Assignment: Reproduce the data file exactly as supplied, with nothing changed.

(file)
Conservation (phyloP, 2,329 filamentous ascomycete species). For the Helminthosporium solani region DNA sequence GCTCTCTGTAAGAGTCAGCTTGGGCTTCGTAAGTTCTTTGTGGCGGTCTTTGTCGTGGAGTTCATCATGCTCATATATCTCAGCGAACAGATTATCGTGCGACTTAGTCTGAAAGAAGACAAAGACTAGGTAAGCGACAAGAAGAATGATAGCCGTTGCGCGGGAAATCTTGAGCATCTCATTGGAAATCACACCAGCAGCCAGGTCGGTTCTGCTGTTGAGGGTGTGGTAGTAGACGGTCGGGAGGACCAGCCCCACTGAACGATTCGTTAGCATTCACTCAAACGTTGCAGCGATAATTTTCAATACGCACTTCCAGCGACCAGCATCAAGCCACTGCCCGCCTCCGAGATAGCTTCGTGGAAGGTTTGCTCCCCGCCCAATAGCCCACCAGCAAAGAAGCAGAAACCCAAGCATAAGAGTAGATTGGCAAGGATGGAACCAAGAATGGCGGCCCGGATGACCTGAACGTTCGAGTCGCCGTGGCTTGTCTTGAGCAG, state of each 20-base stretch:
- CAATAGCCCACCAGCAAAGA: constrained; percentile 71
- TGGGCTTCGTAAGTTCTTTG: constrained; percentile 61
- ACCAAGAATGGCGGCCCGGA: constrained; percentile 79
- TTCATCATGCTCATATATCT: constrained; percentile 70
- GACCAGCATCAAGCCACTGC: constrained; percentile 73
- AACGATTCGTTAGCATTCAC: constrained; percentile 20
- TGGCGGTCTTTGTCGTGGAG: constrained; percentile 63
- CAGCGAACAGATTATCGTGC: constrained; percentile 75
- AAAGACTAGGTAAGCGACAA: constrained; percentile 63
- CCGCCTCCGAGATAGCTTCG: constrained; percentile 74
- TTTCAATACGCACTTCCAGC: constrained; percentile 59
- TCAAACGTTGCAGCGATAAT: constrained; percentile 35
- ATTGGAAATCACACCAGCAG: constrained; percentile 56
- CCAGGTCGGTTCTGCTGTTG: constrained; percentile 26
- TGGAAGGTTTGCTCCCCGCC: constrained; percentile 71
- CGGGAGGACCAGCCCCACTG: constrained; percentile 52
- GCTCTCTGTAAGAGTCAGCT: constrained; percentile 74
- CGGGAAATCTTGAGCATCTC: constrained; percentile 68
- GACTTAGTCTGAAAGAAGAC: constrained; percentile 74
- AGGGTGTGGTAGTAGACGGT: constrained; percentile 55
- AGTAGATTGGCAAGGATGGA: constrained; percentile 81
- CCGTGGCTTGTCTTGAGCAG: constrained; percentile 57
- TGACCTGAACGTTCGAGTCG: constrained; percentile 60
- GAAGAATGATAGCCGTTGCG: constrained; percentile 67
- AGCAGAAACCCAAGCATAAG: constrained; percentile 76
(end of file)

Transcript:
Conservation (phyloP, 2,329 filamentous ascomycete species). For the Helminthosporium solani region DNA sequence GCTCTCTGTAAGAGTCAGCTTGGGCTTCGTAAGTTCTTTGTGGCGGTCTTTGTCGTGGAGTTCATCATGCTCATATATCTCAGCGAACAGATTATCGTGCGACTTAGTCTGAAAGAAGACAAAGACTAGGTAAGCGACAAGAAGAATGATAGCCGTTGCGCGGGAAATCTTGAGCATCTCATTGGAAATCACACCAGCAGCCAGGTCGGTTCTGCTGTTGAGGGTGTGGTAGTAGACGGTCGGGAGGACCAGCCCCACTGAACGATTCGTTAGCATTCACTCAAACGTTGCAGCGATAATTTTCAATACGCACTTCCAGCGACCAGCATCAAGCCACTGCCCGCCTCCGAGATAGCTTCGTGGAAGGTTTGCTCCCCGCCCAATAGCCCACCAGCAAAGAAGCAGAAACCCAAGCATAAGAGTAGATTGGCAAGGATGGAACCAAGAATGGCGGCCCGGATGACCTGAACGTTCGAGTCGCCGTGGCTTGTCTTGAGCAG, state of each 20-base stretch:
- CAATAGCCCACCAGCAAAGA: constrained; percentile 71
- TGGGCTTCGTAAGTTCTTTG: constrained; percentile 61
- ACCAAGAATGGCGGCCCGGA: constrained; percentile 79
- TTCATCATGCTCATATATCT: constrained; percentile 70
- GACCAGCATCAAGCCACTGC: constrained; percentile 73
- AACGATTCGTTAGCATTCAC: constrained; percentile 20
- TGGCGGTCTTTGTCGTGGAG: constrained; percentile 63
- CAGCGAACAGATTATCGTGC: constrained; percentile 75
- AAAGACTAGGTAAGCGACAA: constrained; percentile 63
- CCGCCTCCGAGATAGCTTCG: constrained; percentile 74
- TTTCAATACGCACTTCCAGC: constrained; percentile 59
- TCAAACGTTGCAGCGATAAT: constrained; percentile 35
- ATTGGAAATCACACCAGCAG: constrained; percentile 56
- CCAGGTCGGTTCTGCTGTTG: constrained; percentile 26
- TGGAAGGTTTGCTCCCCGCC: constrained; percentile 71
- CGGGAGGACCAGCCCCACTG: constrained; percentile 52
- GCTCTCTGTAAGAGTCAGCT: constrained; percentile 74
- CGGGAAATCTTGAGCATCTC: constrained; percentile 68
- GACTTAGTCTGAAAGAAGAC: constrained; percentile 74
- AGGGTGTGGTAGTAGACGGT: constrained; percentile 55
- AGTAGATTGGCAAGGATGGA: constrained; percentile 81
- CCGTGGCTTGTCTTGAGCAG: constrained; percentile 57
- TGACCTGAACGTTCGAGTCG: constrained; percentile 60
- GAAGAATGATAGCCGTTGCG: constrained; percentile 67
- AGCAGAAACCCAAGCATAAG: constrained; percentile 76